Shareholder disputes in Cornwall
The most Common reasons for shareholders disputes include:
- breach of directors duties
- company’s strategy & management
- dividend policies
- salary differences
- other business interests
- failure to provide information
- exclusion from meetings
- breach of shareholders agreements
Minority shareholders often feel that rights have been ignored or excluded from the management of the business. Or not received entitlement to profit share or dividends and the fact that the other shareholders are operating contrary to their interests or wishes.
Majority shareholders may have a shareholder who refuses to co-operate in the running of the business and who hinders the decision-making process causing conflict.
A minority shareholder can call upon the Companies Act 2006 where the court has a wide discretion to make such orders as it thinks fit in response to the application of any shareholder if there is unfairly prejudicial conduct.
If a court considers that there has been unfair prejudice, it has a general power to make any order it sees fit under s. 994 Companies Act 2006.
There there are many remedies but in the majority of cases involving disputes between shareholders, the court will order the purchase of the minority shares at a fair value by the other shareholders or by the company itself.
But the court has the power to wind up the company if it is just and equitable to do so.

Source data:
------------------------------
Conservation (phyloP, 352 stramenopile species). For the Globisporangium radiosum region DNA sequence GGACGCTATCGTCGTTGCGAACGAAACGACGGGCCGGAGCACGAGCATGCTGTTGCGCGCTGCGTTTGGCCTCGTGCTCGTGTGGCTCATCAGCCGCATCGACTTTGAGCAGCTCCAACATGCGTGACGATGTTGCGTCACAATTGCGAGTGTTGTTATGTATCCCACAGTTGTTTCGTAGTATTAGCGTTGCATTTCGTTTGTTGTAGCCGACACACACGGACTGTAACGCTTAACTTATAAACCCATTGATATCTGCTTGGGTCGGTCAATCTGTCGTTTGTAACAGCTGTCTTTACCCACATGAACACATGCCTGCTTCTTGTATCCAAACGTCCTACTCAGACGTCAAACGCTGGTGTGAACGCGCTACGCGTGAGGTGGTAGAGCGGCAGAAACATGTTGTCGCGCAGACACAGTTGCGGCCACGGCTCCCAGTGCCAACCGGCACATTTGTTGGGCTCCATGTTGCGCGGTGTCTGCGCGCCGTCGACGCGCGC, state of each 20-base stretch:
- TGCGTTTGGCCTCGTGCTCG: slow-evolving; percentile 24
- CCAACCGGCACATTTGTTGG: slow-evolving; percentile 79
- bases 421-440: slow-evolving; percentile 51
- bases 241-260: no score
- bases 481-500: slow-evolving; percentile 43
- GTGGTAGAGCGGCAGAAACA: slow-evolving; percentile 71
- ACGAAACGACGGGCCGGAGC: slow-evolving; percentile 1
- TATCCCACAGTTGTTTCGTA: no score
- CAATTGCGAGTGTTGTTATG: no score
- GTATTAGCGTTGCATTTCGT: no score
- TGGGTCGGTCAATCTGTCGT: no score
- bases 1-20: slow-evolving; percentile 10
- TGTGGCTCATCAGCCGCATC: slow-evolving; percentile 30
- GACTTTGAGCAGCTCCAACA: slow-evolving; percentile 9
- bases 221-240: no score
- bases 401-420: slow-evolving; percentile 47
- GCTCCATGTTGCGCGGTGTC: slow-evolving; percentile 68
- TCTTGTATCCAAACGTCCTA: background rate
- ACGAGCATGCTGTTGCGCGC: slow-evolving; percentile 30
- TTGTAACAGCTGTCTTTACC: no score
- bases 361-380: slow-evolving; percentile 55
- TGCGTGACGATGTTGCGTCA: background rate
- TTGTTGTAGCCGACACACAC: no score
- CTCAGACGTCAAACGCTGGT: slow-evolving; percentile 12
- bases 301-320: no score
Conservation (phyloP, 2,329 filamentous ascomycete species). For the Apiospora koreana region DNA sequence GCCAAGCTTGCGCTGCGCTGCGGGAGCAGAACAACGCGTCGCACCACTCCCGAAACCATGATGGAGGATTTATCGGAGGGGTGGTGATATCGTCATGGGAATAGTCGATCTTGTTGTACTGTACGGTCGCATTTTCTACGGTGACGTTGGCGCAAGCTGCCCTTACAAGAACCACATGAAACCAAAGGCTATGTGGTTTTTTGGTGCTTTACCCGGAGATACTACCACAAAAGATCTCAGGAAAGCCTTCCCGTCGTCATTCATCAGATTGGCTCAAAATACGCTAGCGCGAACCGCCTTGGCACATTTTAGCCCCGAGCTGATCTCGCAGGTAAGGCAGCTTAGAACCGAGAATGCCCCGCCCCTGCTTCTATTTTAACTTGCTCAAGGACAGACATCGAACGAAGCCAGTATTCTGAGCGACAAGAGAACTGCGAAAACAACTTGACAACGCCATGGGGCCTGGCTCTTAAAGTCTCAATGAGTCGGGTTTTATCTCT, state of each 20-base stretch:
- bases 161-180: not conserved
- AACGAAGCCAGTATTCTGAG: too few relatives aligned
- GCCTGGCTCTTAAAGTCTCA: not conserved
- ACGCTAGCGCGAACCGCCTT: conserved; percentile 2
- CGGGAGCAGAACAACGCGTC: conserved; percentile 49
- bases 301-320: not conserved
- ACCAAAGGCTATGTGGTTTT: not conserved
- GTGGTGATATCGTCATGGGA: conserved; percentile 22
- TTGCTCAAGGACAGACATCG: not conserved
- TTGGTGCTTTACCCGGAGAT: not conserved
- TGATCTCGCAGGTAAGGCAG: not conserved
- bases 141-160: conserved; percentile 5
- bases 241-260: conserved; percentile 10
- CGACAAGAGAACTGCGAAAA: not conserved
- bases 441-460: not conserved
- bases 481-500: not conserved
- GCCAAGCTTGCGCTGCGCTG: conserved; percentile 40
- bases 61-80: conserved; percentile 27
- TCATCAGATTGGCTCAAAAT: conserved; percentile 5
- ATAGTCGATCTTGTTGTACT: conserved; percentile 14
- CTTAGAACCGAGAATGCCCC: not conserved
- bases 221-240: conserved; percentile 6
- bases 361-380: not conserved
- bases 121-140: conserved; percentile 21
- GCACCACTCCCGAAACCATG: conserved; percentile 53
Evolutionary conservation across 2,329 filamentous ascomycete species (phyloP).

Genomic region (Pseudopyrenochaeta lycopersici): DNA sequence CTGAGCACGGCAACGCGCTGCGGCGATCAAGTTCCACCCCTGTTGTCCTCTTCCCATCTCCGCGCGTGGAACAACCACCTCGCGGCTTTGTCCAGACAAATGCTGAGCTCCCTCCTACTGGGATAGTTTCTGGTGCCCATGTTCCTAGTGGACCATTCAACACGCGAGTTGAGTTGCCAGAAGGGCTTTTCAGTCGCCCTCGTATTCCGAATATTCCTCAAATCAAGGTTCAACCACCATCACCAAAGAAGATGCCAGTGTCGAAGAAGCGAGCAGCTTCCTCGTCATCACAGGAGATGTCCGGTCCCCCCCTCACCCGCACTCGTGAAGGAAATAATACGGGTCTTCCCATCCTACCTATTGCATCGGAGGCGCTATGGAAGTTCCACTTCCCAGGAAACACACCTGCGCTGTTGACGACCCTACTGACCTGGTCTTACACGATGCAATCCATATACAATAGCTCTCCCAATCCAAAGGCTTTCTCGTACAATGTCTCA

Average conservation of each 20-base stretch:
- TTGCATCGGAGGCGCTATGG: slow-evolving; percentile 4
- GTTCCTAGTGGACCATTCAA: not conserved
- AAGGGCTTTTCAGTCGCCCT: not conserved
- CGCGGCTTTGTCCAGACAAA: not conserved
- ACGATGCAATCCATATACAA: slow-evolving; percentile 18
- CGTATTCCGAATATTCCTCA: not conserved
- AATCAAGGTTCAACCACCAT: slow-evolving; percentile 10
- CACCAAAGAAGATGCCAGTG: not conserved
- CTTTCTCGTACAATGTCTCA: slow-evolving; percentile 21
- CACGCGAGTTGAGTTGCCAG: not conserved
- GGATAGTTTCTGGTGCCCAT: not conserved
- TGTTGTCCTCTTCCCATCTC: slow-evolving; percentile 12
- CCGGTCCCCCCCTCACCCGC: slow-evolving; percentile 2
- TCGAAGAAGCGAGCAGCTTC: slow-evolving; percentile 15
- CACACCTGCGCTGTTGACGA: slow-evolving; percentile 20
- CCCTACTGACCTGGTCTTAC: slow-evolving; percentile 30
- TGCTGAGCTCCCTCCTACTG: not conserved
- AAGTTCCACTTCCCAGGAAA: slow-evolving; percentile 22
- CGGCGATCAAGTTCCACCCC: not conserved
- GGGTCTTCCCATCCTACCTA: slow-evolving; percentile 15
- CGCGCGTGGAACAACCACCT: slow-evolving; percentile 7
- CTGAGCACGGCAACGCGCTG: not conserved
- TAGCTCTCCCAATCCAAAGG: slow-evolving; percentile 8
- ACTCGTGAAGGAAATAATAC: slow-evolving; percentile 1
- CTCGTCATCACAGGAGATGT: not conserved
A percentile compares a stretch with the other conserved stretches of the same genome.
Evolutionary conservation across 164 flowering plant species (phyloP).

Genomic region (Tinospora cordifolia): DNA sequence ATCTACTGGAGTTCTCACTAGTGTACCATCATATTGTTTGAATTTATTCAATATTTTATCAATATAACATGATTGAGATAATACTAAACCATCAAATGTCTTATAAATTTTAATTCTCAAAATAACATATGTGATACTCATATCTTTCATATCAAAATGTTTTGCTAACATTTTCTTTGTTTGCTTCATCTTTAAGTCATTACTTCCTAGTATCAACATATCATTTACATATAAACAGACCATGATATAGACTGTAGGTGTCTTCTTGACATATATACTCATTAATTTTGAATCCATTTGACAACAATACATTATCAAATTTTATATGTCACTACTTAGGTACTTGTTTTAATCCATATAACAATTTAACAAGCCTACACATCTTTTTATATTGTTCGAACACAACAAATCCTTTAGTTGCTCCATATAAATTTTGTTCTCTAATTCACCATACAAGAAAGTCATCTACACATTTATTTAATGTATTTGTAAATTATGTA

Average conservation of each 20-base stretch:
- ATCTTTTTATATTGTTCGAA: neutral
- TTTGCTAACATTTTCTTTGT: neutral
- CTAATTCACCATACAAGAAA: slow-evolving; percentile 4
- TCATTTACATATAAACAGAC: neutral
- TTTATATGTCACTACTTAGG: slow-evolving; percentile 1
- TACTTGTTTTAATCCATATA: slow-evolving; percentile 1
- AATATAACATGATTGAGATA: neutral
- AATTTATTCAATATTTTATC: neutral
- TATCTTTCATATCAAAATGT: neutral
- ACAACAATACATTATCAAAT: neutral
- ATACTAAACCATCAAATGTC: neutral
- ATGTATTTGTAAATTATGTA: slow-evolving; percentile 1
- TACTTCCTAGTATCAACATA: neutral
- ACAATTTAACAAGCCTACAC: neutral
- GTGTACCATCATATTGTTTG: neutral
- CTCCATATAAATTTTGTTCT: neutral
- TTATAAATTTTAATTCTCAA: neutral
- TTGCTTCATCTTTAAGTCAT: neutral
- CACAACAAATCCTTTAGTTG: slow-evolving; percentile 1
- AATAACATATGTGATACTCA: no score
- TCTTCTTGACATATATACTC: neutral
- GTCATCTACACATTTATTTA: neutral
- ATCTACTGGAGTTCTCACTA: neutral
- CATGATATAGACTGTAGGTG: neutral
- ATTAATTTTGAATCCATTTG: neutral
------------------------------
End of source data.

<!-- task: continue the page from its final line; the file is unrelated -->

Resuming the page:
As regards legal costs the court will prevent any attempts to use company funds by the majority shareholders in defending claims arising from a dispute between the shareholders.
The court can grant a restraining order if necessary to prevent this from happening. If the minority shareholder is successful, the respondent shareholders will be ordered to pay the minoritys costs of the proceedings.
So in shareholder disputes strategies include:
Try and do a deal
If agreement cannot be reached by one party being bought out then look at Shareholder agreements for provisions for dispute resolution.
Where a dispute arises between shareholders you need to read the Company’s Articles of Association and then s.994 of the Companies Act 2006 [see below]
If the dispute involves someone ceasing to be employed they should enter into a Compromise Agreement and independent, impartial advice is key to the validity of such agreements.
A derivative claim may be brought by a shareholder, in the name of the company subject to the permission of the court under s.260(3) of the Companies Act 2006 for the following causes of action against a director of the company, or a third party if there is Negligence , Default, Breach of duty or Breach of trust .
Duties include the duty to promote the success of the company (s.172), the duty to avoid conflict of interest (s.175) and the duty not to accept benefits from third parties (s.176).
S.994 states that a shareholder of a company may apply for an order on the ground that the company’s affairs are being or have been conducted in a manner that is unfairly prejudicial to the interests of its shareholder/s
What this means is protection for shareholders with a 50% shareholding or less where the majority shareholders seek to act in a way which is ‘unfairly prejudicial’ to their interests ie that minority shareholders have a right to complain to the court if the majority shareholder(s) run the Company in a manner that damages their position and the value of their shareholding often by misapplying or misusing Company assets.
Examples of ‘unfairly prejudicial’ conduct are using company assets or money for the personal benefit of a shareholder or the majority shareholder(s) paying themselves far more than people in their position could objectively justify.
If you need advice in relation to a company dispute please call us on 01872 302342 or email on firstname.lastname@example.org and we will call you.
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